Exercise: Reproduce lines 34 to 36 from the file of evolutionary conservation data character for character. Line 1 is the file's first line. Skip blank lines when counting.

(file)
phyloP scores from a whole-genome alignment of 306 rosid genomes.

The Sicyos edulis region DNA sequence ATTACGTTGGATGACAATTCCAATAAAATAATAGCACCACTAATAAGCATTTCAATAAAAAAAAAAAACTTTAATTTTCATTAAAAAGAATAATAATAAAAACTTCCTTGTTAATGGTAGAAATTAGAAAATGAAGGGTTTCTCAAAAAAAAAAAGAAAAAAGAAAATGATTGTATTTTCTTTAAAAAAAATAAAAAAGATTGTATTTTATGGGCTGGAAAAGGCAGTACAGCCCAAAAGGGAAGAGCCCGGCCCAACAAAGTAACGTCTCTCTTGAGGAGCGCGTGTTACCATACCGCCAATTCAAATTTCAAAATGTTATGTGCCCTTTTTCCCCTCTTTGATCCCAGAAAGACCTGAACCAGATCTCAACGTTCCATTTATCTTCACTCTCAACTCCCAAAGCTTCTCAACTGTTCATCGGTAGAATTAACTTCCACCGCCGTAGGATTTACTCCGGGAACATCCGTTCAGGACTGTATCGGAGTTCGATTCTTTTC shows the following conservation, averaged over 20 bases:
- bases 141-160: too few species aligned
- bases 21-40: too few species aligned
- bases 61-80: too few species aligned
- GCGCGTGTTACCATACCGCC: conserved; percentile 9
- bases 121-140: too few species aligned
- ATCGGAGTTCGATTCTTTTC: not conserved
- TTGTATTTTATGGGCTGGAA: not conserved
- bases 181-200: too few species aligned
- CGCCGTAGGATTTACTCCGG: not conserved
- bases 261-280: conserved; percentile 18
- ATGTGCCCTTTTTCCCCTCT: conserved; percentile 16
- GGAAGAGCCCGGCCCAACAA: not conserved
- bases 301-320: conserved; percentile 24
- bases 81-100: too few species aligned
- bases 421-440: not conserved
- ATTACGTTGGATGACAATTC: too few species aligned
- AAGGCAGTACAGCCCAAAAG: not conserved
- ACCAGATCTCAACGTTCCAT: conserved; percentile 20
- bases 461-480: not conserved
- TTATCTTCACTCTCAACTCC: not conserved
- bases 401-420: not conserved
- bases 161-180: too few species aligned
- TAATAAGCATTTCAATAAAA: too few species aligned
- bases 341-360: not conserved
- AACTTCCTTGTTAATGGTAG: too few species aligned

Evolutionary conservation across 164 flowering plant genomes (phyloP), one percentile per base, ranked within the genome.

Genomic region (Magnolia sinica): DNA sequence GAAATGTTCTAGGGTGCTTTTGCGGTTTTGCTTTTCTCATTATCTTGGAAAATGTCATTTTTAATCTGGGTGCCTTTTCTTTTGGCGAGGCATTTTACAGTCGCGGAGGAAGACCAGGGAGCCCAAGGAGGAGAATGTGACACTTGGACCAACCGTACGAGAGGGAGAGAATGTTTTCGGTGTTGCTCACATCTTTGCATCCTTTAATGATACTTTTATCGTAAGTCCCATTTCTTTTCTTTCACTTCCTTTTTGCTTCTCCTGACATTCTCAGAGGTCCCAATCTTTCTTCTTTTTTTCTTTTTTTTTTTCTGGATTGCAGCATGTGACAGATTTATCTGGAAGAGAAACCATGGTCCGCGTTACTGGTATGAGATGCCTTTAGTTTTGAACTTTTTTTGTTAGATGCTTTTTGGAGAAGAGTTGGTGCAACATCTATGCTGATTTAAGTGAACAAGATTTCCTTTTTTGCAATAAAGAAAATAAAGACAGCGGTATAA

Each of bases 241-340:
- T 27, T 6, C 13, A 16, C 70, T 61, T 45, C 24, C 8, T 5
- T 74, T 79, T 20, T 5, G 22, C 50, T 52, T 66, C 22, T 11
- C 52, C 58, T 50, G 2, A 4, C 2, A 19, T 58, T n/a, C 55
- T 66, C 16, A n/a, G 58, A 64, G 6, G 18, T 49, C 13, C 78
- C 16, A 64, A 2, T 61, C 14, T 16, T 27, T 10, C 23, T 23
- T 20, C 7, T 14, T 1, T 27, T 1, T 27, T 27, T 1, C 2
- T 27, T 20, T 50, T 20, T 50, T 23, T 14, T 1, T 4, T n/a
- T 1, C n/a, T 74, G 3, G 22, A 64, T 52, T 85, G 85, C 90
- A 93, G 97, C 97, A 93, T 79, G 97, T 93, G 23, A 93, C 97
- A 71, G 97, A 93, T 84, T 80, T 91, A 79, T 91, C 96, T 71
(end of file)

- T 66, C 16, A n/a, G 58, A 64, G 6, G 18, T 49, C 13, C 78
- C 16, A 64, A 2, T 61, C 14, T 16, T 27, T 10, C 23, T 23
- T 20, C 7, T 14, T 1, T 27, T 1, T 27, T 27, T 1, C 2